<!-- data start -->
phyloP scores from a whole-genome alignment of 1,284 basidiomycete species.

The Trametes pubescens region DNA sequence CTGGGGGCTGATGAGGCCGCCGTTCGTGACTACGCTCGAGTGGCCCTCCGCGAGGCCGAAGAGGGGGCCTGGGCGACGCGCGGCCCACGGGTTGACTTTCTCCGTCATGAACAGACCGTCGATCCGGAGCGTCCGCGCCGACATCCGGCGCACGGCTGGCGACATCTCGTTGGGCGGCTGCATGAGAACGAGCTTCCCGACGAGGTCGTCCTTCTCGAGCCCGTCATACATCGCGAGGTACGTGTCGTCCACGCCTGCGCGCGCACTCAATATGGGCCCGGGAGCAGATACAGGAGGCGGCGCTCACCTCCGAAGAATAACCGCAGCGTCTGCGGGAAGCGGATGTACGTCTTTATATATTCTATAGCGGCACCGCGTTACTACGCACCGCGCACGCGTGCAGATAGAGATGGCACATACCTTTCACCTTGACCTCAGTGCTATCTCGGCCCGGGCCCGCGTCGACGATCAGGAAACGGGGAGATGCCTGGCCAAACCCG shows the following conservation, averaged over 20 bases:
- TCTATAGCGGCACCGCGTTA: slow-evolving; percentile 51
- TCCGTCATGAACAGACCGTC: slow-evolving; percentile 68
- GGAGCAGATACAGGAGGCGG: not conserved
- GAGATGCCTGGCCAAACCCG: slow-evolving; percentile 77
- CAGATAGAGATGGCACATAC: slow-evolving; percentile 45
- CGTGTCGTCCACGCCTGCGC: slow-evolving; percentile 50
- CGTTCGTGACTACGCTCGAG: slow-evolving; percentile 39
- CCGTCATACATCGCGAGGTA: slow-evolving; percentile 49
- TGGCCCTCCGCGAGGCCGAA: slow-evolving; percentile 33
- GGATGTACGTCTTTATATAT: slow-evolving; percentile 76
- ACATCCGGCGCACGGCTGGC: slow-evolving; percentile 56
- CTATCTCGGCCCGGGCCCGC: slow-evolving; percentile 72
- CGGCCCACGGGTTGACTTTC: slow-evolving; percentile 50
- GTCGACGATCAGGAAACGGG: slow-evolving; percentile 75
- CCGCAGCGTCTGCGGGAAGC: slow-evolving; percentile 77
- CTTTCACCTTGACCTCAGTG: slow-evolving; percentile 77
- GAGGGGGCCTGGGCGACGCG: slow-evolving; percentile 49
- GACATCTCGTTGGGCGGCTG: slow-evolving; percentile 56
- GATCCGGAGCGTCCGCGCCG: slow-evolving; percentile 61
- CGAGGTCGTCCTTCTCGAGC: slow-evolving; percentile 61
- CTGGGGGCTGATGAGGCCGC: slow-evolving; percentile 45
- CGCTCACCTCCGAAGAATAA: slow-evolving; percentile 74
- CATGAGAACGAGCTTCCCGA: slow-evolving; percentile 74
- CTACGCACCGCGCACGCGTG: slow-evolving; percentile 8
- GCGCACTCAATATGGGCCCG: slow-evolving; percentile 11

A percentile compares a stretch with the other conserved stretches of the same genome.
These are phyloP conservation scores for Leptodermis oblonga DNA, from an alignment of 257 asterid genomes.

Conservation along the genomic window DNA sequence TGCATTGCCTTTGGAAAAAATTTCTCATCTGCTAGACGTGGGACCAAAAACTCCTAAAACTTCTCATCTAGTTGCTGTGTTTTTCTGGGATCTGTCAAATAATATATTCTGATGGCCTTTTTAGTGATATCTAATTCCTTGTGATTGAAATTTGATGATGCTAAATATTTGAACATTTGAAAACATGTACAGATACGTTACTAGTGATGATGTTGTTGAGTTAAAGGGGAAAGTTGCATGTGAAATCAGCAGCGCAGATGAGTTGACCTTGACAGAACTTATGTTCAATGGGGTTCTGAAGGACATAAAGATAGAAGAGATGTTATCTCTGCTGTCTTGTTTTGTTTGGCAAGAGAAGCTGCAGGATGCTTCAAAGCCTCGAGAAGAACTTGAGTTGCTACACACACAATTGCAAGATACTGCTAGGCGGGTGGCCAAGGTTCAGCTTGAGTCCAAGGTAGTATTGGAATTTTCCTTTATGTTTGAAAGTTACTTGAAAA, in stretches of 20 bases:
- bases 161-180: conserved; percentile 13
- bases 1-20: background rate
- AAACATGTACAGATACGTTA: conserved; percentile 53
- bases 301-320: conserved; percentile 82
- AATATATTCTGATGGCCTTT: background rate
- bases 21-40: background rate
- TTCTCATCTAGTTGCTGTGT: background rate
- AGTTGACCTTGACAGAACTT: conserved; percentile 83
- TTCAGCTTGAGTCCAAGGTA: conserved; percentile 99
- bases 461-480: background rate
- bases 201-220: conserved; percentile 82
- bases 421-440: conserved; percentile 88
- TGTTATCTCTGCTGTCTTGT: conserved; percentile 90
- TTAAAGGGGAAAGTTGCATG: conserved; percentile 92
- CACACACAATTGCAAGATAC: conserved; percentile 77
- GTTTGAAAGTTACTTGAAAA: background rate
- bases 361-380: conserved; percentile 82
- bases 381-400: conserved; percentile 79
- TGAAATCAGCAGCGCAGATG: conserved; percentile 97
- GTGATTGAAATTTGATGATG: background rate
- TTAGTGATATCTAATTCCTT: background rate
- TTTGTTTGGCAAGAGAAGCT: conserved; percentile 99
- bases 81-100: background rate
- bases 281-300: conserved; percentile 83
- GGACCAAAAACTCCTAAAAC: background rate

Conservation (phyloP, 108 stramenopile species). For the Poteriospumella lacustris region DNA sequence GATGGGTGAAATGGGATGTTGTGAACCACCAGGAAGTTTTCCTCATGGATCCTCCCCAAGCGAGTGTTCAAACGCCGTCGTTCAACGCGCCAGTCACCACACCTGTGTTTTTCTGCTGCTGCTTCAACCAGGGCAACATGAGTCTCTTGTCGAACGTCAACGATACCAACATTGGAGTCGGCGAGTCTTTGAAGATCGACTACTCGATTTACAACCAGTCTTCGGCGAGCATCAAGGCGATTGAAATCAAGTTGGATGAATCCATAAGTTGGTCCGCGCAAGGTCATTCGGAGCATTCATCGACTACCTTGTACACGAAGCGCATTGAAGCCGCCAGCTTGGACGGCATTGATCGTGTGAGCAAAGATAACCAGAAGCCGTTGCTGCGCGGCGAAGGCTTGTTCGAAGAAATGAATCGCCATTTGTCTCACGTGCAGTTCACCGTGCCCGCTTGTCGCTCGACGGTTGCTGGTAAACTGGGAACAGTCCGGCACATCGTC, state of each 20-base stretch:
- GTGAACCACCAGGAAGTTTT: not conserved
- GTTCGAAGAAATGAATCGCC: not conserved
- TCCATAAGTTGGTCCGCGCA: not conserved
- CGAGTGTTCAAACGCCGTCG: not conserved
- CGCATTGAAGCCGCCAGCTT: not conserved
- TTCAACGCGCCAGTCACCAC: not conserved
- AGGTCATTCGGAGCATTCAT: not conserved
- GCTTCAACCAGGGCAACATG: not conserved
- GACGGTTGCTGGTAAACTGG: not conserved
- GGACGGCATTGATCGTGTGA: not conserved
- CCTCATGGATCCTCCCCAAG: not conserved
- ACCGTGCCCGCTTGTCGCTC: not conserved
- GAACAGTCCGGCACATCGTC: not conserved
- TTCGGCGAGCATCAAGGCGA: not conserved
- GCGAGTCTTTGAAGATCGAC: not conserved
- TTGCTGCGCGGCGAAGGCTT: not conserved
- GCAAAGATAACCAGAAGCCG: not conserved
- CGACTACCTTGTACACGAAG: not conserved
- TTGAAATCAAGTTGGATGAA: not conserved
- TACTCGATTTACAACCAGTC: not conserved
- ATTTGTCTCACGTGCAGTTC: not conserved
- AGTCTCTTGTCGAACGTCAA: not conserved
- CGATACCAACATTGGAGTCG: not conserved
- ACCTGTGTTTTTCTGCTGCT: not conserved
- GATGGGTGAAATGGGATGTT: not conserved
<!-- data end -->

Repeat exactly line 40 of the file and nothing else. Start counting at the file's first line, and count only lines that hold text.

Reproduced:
- bases 461-480: background rate